The Scout Card on the COGCC website lists on varying months, PR (producing) TA (temporarily abandoned) and SI (shut in).  The last report for this well is in January 2020.  In January the well produced 24 barrels (1008 gallons) of oil and 14,000 Cubic Feet of gases that were flared. This well was also stimulated (acid, stimulation fluid and water are pumped in at high pressure to improve production) in December 2019.  On the December Scout Card, the well is listed as both TA and PR. Since gas is being produced and flared in January, we can assume that pollution is coming from that well even if COGA and COGCC say the Stamp well can’t be a source of pollution.  As the Scout Card indicates that the Stamp well is PR (producing), reports for February are delinquent as the production is required to be turned in within 45 days of the end of the month. 

But what happened to cause the high level of methane seen on March 26th mentioned in the article that was pulled as retracted?  I can only surmise that this is part of a "work over" process. A friend happened to take a picture of a work over rig at the Stamp site on March 30th. (attached) When the city was contacted that day, they confirmed that this was a work over rig. “The term work over is used to refer to any kind of oil well intervention involving invasive techniques, such as wireline, coiled tubing or snubbing. More specifically, a work over refers to the expensive process of pulling and replacing completion or production hardware in order to extend the life of the well.” (Wikipedia)

Concerns about the Stamp well were taken to a city council member, Tim Waters, who asked for an explanation about the well. Dale Radamacher said the well is producing only about 2 to 20 barrels of oil a month.  As we know, the actual amount in January was 24 barrels.  The City of Longmont needs to continue to investigate what is going on with this well.  Many people use the Union Reservoir area for recreation including, hiking, fishing, and boating. The city is expanding a trail to the reservoir including going under Weld County Road 1, for improved access.  Prior to that project, the city needs to talk with Dr Helmig and health care experts, about the pollution level and set guidelines for times when access to the reservoir should be denied to people recreating.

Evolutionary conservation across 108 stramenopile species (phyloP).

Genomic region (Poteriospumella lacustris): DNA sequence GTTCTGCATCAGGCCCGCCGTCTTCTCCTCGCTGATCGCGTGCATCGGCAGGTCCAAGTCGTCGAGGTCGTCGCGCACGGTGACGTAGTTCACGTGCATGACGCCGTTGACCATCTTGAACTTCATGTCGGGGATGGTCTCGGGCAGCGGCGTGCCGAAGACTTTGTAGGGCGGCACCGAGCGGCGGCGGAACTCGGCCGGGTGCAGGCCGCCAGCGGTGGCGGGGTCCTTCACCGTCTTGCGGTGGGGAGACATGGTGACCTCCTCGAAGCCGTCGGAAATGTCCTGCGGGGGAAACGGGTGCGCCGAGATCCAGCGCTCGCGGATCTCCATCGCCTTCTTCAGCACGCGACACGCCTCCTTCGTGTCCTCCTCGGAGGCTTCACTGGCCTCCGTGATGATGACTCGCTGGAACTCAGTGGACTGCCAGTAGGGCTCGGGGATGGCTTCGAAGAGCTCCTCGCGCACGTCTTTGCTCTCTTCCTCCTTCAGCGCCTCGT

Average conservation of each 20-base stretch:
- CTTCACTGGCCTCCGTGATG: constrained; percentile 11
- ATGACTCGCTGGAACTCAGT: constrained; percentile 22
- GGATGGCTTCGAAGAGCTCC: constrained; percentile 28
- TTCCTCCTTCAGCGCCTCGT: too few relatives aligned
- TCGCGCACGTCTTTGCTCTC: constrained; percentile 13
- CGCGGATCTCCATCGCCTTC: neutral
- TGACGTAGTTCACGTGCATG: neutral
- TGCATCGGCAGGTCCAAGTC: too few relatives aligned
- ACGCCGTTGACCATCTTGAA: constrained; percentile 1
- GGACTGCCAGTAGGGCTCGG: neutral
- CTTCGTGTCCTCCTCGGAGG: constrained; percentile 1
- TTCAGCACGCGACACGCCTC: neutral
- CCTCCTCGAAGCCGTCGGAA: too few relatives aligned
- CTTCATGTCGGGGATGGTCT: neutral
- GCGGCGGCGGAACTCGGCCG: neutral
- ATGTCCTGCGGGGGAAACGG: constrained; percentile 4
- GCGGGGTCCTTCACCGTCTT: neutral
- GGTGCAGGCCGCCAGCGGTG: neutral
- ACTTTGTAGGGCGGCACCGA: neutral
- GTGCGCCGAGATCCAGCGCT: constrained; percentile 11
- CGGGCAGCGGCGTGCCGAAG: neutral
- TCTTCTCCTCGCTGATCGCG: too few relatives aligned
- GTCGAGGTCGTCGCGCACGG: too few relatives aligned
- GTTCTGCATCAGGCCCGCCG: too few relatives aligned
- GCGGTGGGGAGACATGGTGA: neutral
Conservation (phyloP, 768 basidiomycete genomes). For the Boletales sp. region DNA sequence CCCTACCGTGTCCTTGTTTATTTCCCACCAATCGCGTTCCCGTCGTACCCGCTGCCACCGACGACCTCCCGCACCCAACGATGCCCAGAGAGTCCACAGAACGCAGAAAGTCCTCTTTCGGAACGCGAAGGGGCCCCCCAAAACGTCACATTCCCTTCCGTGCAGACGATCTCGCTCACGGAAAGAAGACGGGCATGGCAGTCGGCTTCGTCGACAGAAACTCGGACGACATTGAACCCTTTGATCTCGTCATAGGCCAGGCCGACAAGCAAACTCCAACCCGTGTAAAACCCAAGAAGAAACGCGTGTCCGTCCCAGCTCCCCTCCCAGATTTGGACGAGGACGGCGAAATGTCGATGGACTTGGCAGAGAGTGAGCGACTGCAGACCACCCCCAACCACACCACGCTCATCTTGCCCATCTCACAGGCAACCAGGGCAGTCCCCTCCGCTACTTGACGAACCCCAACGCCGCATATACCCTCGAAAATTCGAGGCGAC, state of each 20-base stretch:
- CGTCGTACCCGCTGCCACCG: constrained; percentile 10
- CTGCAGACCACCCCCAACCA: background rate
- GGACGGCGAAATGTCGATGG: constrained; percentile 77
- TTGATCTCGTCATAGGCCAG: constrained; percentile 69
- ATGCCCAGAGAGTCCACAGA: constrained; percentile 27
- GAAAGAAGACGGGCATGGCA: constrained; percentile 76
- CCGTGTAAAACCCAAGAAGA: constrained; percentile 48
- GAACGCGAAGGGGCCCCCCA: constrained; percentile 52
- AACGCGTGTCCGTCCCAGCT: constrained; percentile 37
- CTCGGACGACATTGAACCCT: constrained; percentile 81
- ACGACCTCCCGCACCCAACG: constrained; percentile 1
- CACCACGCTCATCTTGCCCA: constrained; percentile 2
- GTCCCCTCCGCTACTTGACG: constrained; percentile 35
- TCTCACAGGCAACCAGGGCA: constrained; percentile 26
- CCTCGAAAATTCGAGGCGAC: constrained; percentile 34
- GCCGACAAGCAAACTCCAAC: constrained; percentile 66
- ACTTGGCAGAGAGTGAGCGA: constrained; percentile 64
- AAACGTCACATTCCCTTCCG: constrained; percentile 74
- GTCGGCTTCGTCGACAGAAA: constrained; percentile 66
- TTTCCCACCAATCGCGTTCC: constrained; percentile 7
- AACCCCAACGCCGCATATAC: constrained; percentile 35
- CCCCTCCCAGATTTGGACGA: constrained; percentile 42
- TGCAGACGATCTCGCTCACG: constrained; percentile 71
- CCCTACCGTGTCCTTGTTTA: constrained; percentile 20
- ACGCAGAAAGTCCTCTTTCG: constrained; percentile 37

Another concern, the Stamp well had issues with site and ground water contamination in the past.  There was supposed to be a remediation of the pollution found at the site in January, 2011.  This is not shown on the COGCC website.  This is from the TERRACON report to the city:  “4.2 Recommendations: Terracon recommends the Client contact the operator for the Serafini and Stamp #2 wells to pursue remedial activities of the petroleum-impacted soil and groundwater above regulatory standards observed near the well heads of the two locations.”  Was this completed and has additional testing been completed? Longmont hired Dr Helmig so we would be aware of pollution from oil and gas activities.  We cannot allow our concerns to be minimized by the Daily Camera and Times Call.  We are entitled to clean air.

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Karen Dike
Longmont